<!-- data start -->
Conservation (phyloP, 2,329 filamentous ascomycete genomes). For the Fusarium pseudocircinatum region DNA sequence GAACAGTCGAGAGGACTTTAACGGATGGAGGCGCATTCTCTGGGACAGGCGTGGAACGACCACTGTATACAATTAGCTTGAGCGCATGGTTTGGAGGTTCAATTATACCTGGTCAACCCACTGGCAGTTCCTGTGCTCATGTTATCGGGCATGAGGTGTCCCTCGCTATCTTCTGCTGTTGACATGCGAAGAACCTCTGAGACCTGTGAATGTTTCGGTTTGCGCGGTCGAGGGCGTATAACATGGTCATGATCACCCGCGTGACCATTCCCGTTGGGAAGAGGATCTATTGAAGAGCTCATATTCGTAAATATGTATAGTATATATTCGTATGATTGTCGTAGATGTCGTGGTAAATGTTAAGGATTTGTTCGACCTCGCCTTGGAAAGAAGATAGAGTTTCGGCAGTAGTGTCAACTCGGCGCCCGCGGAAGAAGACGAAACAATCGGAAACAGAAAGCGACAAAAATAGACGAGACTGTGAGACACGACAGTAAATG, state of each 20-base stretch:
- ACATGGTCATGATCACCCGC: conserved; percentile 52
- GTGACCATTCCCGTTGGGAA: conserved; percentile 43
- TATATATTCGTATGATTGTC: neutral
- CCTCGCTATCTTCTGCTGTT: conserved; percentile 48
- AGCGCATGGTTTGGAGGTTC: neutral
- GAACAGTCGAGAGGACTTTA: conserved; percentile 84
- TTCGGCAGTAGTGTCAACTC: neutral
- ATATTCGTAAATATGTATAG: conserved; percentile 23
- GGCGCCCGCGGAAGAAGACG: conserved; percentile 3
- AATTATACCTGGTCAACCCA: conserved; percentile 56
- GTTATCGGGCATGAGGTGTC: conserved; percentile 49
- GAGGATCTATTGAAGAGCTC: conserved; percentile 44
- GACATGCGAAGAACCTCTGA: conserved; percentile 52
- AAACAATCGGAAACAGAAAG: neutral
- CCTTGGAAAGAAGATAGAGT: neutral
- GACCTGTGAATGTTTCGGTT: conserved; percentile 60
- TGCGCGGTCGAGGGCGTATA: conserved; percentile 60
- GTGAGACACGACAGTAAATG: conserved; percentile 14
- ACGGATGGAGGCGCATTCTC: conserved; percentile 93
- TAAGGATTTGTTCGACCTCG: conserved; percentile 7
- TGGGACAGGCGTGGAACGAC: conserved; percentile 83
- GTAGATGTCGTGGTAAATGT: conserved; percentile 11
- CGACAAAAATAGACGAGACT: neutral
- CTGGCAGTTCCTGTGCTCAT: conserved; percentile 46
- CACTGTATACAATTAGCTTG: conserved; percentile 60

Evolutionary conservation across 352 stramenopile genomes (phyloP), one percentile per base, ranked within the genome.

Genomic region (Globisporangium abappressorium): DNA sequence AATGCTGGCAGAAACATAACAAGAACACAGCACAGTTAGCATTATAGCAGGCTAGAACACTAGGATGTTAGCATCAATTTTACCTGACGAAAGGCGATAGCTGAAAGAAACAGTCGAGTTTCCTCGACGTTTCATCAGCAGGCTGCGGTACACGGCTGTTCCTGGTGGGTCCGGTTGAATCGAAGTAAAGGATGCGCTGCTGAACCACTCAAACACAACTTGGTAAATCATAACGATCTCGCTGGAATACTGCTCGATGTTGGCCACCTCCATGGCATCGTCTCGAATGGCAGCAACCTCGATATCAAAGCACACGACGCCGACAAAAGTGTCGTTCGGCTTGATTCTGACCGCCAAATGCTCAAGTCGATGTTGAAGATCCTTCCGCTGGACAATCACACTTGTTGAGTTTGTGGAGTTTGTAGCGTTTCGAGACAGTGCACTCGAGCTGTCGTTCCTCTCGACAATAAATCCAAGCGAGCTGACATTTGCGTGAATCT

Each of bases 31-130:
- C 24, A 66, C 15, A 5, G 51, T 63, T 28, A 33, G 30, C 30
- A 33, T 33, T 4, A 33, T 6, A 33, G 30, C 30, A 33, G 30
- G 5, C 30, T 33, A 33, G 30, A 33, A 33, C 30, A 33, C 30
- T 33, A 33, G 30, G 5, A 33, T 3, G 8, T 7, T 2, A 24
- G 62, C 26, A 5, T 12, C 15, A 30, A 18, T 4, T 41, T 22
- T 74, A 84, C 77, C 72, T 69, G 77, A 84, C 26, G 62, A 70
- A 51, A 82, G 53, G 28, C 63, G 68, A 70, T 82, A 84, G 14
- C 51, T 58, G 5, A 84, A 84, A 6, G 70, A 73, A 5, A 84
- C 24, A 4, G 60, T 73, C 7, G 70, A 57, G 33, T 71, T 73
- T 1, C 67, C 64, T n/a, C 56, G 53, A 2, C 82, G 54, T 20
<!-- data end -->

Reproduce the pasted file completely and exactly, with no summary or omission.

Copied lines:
Conservation (phyloP, 2,329 filamentous ascomycete genomes). For the Fusarium pseudocircinatum region DNA sequence GAACAGTCGAGAGGACTTTAACGGATGGAGGCGCATTCTCTGGGACAGGCGTGGAACGACCACTGTATACAATTAGCTTGAGCGCATGGTTTGGAGGTTCAATTATACCTGGTCAACCCACTGGCAGTTCCTGTGCTCATGTTATCGGGCATGAGGTGTCCCTCGCTATCTTCTGCTGTTGACATGCGAAGAACCTCTGAGACCTGTGAATGTTTCGGTTTGCGCGGTCGAGGGCGTATAACATGGTCATGATCACCCGCGTGACCATTCCCGTTGGGAAGAGGATCTATTGAAGAGCTCATATTCGTAAATATGTATAGTATATATTCGTATGATTGTCGTAGATGTCGTGGTAAATGTTAAGGATTTGTTCGACCTCGCCTTGGAAAGAAGATAGAGTTTCGGCAGTAGTGTCAACTCGGCGCCCGCGGAAGAAGACGAAACAATCGGAAACAGAAAGCGACAAAAATAGACGAGACTGTGAGACACGACAGTAAATG, state of each 20-base stretch:
- ACATGGTCATGATCACCCGC: conserved; percentile 52
- GTGACCATTCCCGTTGGGAA: conserved; percentile 43
- TATATATTCGTATGATTGTC: neutral
- CCTCGCTATCTTCTGCTGTT: conserved; percentile 48
- AGCGCATGGTTTGGAGGTTC: neutral
- GAACAGTCGAGAGGACTTTA: conserved; percentile 84
- TTCGGCAGTAGTGTCAACTC: neutral
- ATATTCGTAAATATGTATAG: conserved; percentile 23
- GGCGCCCGCGGAAGAAGACG: conserved; percentile 3
- AATTATACCTGGTCAACCCA: conserved; percentile 56
- GTTATCGGGCATGAGGTGTC: conserved; percentile 49
- GAGGATCTATTGAAGAGCTC: conserved; percentile 44
- GACATGCGAAGAACCTCTGA: conserved; percentile 52
- AAACAATCGGAAACAGAAAG: neutral
- CCTTGGAAAGAAGATAGAGT: neutral
- GACCTGTGAATGTTTCGGTT: conserved; percentile 60
- TGCGCGGTCGAGGGCGTATA: conserved; percentile 60
- GTGAGACACGACAGTAAATG: conserved; percentile 14
- ACGGATGGAGGCGCATTCTC: conserved; percentile 93
- TAAGGATTTGTTCGACCTCG: conserved; percentile 7
- TGGGACAGGCGTGGAACGAC: conserved; percentile 83
- GTAGATGTCGTGGTAAATGT: conserved; percentile 11
- CGACAAAAATAGACGAGACT: neutral
- CTGGCAGTTCCTGTGCTCAT: conserved; percentile 46
- CACTGTATACAATTAGCTTG: conserved; percentile 60

Evolutionary conservation across 352 stramenopile genomes (phyloP), one percentile per base, ranked within the genome.

Genomic region (Globisporangium abappressorium): DNA sequence AATGCTGGCAGAAACATAACAAGAACACAGCACAGTTAGCATTATAGCAGGCTAGAACACTAGGATGTTAGCATCAATTTTACCTGACGAAAGGCGATAGCTGAAAGAAACAGTCGAGTTTCCTCGACGTTTCATCAGCAGGCTGCGGTACACGGCTGTTCCTGGTGGGTCCGGTTGAATCGAAGTAAAGGATGCGCTGCTGAACCACTCAAACACAACTTGGTAAATCATAACGATCTCGCTGGAATACTGCTCGATGTTGGCCACCTCCATGGCATCGTCTCGAATGGCAGCAACCTCGATATCAAAGCACACGACGCCGACAAAAGTGTCGTTCGGCTTGATTCTGACCGCCAAATGCTCAAGTCGATGTTGAAGATCCTTCCGCTGGACAATCACACTTGTTGAGTTTGTGGAGTTTGTAGCGTTTCGAGACAGTGCACTCGAGCTGTCGTTCCTCTCGACAATAAATCCAAGCGAGCTGACATTTGCGTGAATCT

Each of bases 31-130:
- C 24, A 66, C 15, A 5, G 51, T 63, T 28, A 33, G 30, C 30
- A 33, T 33, T 4, A 33, T 6, A 33, G 30, C 30, A 33, G 30
- G 5, C 30, T 33, A 33, G 30, A 33, A 33, C 30, A 33, C 30
- T 33, A 33, G 30, G 5, A 33, T 3, G 8, T 7, T 2, A 24
- G 62, C 26, A 5, T 12, C 15, A 30, A 18, T 4, T 41, T 22
- T 74, A 84, C 77, C 72, T 69, G 77, A 84, C 26, G 62, A 70
- A 51, A 82, G 53, G 28, C 63, G 68, A 70, T 82, A 84, G 14
- C 51, T 58, G 5, A 84, A 84, A 6, G 70, A 73, A 5, A 84
- C 24, A 4, G 60, T 73, C 7, G 70, A 57, G 33, T 71, T 73
- T 1, C 67, C 64, T n/a, C 56, G 53, A 2, C 82, G 54, T 20